What has been referred to as 'the largest ever public consultation exercise on healthcare services' was completed last month. The national press was quick to criticise, particularly the 'NHS census' involving the distribution of 12 million leaflets with a tear-off reply strip. Most reports gave space to those who condemned the short time allowed for reply or the lack of a methodologically sound questionnaire. Critics called it a 'useless PR stunt'.
Certainly, nothing quite like it has taken place in the history of the NHS. There has been extensive national consultation with service users over the desired shape of future services in maternity, mental health and cancer treatment. Also, the national survey of patients has elicited users' views and experiences of primary healthcare and coronary heart disease services. But consultation with the public or citizens, other than surveys, has been rare.
The critics have missed two important points in relation to the government's public consultation. First, the 'census' was not intended to be a survey - it did not aim to solicit the views of a representative sample of the public on a series of issues determined by policy makers. Given that surveys of both patients and the public are fairly common, this would probably have been superfluous. Also, in order to involve as wide a range of people as possible, the consultation adopted a strategic, multi-method approach (see box).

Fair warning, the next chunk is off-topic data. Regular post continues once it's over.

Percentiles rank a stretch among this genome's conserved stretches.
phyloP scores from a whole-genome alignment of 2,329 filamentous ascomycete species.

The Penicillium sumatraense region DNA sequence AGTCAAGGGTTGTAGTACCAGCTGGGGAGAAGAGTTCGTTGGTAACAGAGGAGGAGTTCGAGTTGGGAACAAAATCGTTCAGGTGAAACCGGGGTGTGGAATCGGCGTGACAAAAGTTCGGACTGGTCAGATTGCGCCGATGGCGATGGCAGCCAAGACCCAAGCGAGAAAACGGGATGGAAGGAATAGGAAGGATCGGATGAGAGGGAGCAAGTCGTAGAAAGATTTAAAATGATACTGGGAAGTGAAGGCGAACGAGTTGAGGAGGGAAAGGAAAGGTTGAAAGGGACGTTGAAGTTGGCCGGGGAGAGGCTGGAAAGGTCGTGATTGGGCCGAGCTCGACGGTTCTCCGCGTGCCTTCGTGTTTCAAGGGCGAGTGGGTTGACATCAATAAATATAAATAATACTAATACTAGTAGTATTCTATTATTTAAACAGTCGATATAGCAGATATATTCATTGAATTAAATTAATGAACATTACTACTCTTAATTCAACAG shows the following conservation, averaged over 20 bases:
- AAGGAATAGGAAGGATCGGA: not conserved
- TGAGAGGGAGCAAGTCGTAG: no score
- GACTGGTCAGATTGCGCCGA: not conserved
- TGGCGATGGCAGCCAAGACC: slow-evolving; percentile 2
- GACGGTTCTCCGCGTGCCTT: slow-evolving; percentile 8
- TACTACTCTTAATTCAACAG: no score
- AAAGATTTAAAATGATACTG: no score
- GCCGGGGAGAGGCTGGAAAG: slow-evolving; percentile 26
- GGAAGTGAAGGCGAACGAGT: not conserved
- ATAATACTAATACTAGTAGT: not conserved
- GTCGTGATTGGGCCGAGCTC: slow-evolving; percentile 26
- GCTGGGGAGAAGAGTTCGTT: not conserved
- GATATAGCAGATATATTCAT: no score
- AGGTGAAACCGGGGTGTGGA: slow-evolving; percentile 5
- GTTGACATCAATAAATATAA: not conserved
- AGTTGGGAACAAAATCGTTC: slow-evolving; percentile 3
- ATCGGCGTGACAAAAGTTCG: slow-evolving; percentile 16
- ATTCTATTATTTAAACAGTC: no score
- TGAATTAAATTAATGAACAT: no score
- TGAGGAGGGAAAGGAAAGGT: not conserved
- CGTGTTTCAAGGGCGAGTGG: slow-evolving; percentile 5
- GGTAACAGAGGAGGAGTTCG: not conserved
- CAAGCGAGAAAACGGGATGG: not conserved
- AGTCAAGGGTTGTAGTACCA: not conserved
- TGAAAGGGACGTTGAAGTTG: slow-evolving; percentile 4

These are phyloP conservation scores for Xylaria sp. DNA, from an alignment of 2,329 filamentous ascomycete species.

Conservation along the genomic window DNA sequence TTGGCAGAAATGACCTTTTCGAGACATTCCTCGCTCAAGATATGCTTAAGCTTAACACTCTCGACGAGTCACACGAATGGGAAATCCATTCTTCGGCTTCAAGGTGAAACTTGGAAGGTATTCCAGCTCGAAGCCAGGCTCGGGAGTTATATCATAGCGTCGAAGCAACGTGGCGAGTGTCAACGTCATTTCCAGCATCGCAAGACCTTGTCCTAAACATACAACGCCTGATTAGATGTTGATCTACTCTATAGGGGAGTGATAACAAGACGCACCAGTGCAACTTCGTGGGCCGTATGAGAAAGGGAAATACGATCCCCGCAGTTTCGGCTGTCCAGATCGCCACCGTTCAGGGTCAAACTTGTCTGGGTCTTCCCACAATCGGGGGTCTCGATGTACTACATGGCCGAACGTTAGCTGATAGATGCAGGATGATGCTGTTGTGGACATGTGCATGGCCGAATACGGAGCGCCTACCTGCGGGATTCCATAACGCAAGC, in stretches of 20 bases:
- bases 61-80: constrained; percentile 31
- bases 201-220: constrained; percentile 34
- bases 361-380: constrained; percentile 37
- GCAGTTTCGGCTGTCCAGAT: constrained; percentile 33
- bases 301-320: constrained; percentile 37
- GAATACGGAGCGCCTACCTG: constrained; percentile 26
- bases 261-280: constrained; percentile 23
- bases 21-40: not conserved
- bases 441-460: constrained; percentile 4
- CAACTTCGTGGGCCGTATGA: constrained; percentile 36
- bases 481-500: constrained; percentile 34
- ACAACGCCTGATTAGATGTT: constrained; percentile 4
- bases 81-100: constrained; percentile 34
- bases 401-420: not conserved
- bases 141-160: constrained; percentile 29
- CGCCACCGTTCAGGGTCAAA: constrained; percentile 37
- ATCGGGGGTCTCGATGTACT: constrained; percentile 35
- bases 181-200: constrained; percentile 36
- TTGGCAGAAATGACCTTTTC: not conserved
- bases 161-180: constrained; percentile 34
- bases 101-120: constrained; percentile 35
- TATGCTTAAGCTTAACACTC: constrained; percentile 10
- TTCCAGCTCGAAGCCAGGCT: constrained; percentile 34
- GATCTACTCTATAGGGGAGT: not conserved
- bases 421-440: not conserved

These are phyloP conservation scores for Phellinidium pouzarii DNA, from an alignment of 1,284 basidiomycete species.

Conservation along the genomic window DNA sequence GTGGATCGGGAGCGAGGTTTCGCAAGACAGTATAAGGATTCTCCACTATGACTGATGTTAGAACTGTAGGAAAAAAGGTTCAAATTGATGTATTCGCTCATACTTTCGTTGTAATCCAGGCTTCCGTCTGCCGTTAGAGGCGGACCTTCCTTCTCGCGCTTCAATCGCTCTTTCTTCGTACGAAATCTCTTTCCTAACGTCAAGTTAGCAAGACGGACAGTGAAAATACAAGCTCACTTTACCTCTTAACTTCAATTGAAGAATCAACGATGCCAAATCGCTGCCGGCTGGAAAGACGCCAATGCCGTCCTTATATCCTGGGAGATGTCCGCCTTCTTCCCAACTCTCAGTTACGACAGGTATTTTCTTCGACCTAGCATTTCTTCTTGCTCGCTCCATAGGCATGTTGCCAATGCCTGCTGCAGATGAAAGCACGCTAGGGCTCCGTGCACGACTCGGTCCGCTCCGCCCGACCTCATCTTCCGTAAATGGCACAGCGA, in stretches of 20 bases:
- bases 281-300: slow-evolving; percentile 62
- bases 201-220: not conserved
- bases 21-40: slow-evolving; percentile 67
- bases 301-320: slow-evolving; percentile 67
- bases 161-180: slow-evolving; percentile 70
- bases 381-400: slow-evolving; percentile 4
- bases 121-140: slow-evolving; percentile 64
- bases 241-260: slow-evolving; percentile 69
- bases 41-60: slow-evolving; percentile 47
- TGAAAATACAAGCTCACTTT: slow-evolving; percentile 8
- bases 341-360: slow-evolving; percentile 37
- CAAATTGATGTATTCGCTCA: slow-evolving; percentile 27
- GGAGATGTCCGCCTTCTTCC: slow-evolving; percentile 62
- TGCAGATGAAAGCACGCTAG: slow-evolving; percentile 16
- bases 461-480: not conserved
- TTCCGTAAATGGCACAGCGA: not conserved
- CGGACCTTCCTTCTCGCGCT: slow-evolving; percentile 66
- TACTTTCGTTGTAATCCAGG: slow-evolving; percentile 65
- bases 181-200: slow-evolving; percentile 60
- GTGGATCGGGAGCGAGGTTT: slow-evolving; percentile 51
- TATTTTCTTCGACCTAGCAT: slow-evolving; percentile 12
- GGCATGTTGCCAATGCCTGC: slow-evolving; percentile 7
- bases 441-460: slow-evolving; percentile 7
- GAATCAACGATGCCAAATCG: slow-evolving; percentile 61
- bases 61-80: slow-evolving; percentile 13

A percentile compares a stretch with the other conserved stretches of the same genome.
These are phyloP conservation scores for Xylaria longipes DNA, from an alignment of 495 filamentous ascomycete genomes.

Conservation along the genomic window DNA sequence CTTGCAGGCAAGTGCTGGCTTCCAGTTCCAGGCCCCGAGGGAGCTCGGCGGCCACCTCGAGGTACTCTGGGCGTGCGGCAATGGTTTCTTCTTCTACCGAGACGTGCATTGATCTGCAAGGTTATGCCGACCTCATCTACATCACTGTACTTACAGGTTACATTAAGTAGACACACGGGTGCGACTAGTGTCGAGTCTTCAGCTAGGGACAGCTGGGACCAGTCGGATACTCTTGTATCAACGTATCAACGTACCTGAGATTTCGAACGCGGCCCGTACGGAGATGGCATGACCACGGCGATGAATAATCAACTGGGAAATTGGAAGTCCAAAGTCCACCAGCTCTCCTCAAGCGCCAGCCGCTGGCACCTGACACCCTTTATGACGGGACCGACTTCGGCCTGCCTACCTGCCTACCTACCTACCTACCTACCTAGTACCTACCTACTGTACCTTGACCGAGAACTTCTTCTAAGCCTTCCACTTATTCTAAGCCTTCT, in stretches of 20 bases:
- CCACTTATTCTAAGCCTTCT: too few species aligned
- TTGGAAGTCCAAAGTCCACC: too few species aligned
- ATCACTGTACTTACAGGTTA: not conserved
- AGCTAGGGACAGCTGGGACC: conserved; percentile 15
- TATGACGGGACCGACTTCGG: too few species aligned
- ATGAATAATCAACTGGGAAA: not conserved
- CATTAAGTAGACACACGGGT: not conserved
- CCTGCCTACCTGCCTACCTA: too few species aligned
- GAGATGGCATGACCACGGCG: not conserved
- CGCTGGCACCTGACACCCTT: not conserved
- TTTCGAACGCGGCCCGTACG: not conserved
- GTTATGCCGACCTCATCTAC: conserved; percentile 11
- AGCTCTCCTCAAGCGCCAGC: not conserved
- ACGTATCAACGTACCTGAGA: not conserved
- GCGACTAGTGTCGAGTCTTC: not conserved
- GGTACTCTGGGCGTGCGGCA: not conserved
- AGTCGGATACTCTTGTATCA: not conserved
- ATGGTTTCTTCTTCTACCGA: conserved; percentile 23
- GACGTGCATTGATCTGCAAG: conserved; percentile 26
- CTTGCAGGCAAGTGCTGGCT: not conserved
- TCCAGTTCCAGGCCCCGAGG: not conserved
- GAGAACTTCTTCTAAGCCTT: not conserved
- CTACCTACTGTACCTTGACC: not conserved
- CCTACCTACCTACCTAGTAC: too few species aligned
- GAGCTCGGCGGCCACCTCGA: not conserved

The aim of this consultation, which cost approximately£500,000, was to find out public priorities for spending the extra£20bn over four years which the government has promised to allocate to the NHS. The public consultation was itself part of a larger process that included listening to the views of NHS staff, and meetings with representatives from NHS professional organisations.
Testing public opinion about healthcare at a national level may be unique in the UK, but has taken place in other countries. Many have relied on surveys, but one or two have tried to engage the public more deeply in health issues.